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TV/Film Culture cheat sheet: “Uncut Gems,” Taylor Swift’s documentary, and more

Feb. 6, 2020
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Watch: Uncut Gems (dir. Josh and Benny Safdie)

This prepackaged migraine is anything but a movie. Adam Sandler plays a Jewish jeweler in a career-defining performance almost on par with his role in Punch-Drunk Love, and the Safdies up their tension-building by a thousand from their breakout, 2017’s Good Time. Right from the start you get caught up in the middle of everything before you even realize what’s going on. The lightning-fast pace is bolstered by the directors’ penchant for sensory overload: the close-ups are (literally) invasive, there’s always a yell or a phone ringing in the background, and the camera is rarely stationary. 

While relatively sloppier, what makes Uncut Gems work is its ability to elicit a visceral reaction. You don’t just feel thrill—you feel adrenaline, pulsating veins, immense anxiety. The Safdies took “show and tell” and obliterated it, throwing away exposition and choosing to infiltrate your very psyche. By the third act I was basically an expert on basketball parlays.

If you’ve seen the Safdies’ earlier work, there will be very little surprises; in fact, their directorial prowess is showcased better in Good Time. But even their lesser work feels revolutionary, still feels like pushing the limits of what the medium can do. In the era of rehashes, the existence of such a unique movie experience is a thrill in itself.

Uncut Gems is in U.S. theaters now and available to stream on Netflix International.

Watch: Miss Americana (dir. Lana Wilson)

Culture has dictated Taylor Swift as much as she has dictated culture, and Miss Americana is her taking back her narrative. This 85-minute documentary follows Swift from 2017’s reputation era to the making of last year’s Lover, interpolated with her rise to stardom and the career moments that have influenced where she currently stands in the zeitgeist. 

Everything is told from her perspective, with the gift of hindsight: she speaks about how Kanye West’s interruption of her VMA speech in 2009 was actually formative (“That was sort of a catalyst for a lot of psychological paths that I went down, and not all of them were beneficial.”), her struggle with body image and an eating disorder, and how constant online backlash caused her to reevaluate what external validation meant to her not just as an artist but as a person.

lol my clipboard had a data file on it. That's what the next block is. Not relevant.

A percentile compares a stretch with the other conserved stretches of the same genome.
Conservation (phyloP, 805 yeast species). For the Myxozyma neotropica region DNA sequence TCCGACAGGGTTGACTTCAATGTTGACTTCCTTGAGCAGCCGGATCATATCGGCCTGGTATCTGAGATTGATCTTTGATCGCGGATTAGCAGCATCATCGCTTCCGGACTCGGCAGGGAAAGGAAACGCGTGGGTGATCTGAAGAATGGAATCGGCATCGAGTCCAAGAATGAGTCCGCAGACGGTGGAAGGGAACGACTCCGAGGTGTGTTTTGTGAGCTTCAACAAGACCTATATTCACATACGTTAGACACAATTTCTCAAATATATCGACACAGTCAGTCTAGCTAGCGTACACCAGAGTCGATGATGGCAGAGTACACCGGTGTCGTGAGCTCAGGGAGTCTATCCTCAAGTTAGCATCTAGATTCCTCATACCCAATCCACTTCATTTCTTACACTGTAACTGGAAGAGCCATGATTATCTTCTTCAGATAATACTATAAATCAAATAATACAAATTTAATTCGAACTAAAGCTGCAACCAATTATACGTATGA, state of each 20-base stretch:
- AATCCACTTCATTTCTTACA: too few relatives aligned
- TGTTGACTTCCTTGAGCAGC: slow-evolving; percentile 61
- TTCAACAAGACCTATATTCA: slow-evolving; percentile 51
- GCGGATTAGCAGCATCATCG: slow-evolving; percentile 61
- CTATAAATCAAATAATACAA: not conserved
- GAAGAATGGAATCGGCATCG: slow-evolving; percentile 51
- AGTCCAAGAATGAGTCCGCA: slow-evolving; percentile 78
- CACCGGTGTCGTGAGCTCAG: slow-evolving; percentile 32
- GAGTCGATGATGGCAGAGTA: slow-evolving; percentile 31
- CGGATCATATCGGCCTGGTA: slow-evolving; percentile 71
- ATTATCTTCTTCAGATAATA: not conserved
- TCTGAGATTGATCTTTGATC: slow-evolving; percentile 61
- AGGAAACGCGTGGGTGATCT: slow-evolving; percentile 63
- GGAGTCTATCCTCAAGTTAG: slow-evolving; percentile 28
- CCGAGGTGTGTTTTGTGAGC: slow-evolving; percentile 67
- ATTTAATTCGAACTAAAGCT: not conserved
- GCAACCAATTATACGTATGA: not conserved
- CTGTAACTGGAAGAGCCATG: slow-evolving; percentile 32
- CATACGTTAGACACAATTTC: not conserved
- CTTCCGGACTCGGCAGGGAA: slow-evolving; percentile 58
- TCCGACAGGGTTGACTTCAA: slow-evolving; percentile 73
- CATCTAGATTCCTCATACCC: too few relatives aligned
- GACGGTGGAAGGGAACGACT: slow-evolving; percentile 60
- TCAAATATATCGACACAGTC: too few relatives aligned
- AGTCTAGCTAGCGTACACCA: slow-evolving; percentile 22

Miss Americana works beautifully when it deconstructs Taylor Swift The Spectacle, drawing the curtain back and showing us Taylor Swift The Person. She’s known for being calculated—she drops clues about songs and projects everywhere, like the number of trees in an Instagram post—and the documentary shows the process behind that calculation, demystifying Swift and, in some moments, redeeming her. Here is a woman whose very womanhood is placed in the panopticon, who, as she explains in one scene, can’t afford to figure things out as she goes because her life is planned for the next couple of years. The industry’s disdain for women found a punching bag in Swift (“That’s such a slappable face,” she muses while watching dailies of the “Me!” music video shoot). Successful women are constantly vilified because it’s not in the DNA of women to be successful, to be industry-defining; Swift’s work is deviant, and so she has to pay the social sanctions.

In a separate scene, she sees “#TaylorSwiftIsOverParty” trending on Twitter and declares that sometimes she feels it’s not about the music anymore, and watching that scene, it’s hard to deny it. Swift is personal in her work, and this is often misinterpreted as an invitation: the public demands entry to her interiority. The artist’s service is no longer their work but themselves. The artist becomes the art, subject to criticism.

While the documentary has moments that cultivate the spectacle more, perhaps even placing her on a pedestal, it’s Swift’s self-awareness that provides a balance. She’s very privileged—that’s why she got to remain apolitical for so long—but now she’s learning and breaking her silence. In one scene she talks about feeling frozen at the age she got famous, and in Miss Americana we see the beginning of the thaw. 

Miss Americana is streaming on Netflix.

Listen: “Beautiful Faces” by Declan McKenna

English musician Declan McKenna has beautifully scored the 21st-century Gen-Z experience, first with his debut What Do You Think About the Car? released in 2017, and now with the lead single of his sophomore album. “I wanted it to be a big song… Scary big,” he told NME. “It very much relates to now, but I wanted to reimagine social media in this future-sphere where it has become even more immersive so that we cannot see where it ends and we begin.” This is reflected in the music video, where blink-and-you’ll-miss-it clips of animation renderings are inserted throughout a live performance. 

McKenna is vocal about his music being politically charged (songs from his first album were inspired by religious hypocrisy, Fox News, and former FIFA president Sepp Blatter, among other things), and “Beautiful Faces” is no different. “[It’s] about young people in the modern world and how intimidating it can be. How scary it is to see so much and feel as though you’re doing so little,” he addd. While the instrumentation leans toward pop and the hook is more polished and radio-ready, it’s still Declan, aged and wiser with time.

Watch the music video for “Beautiful Faces” here.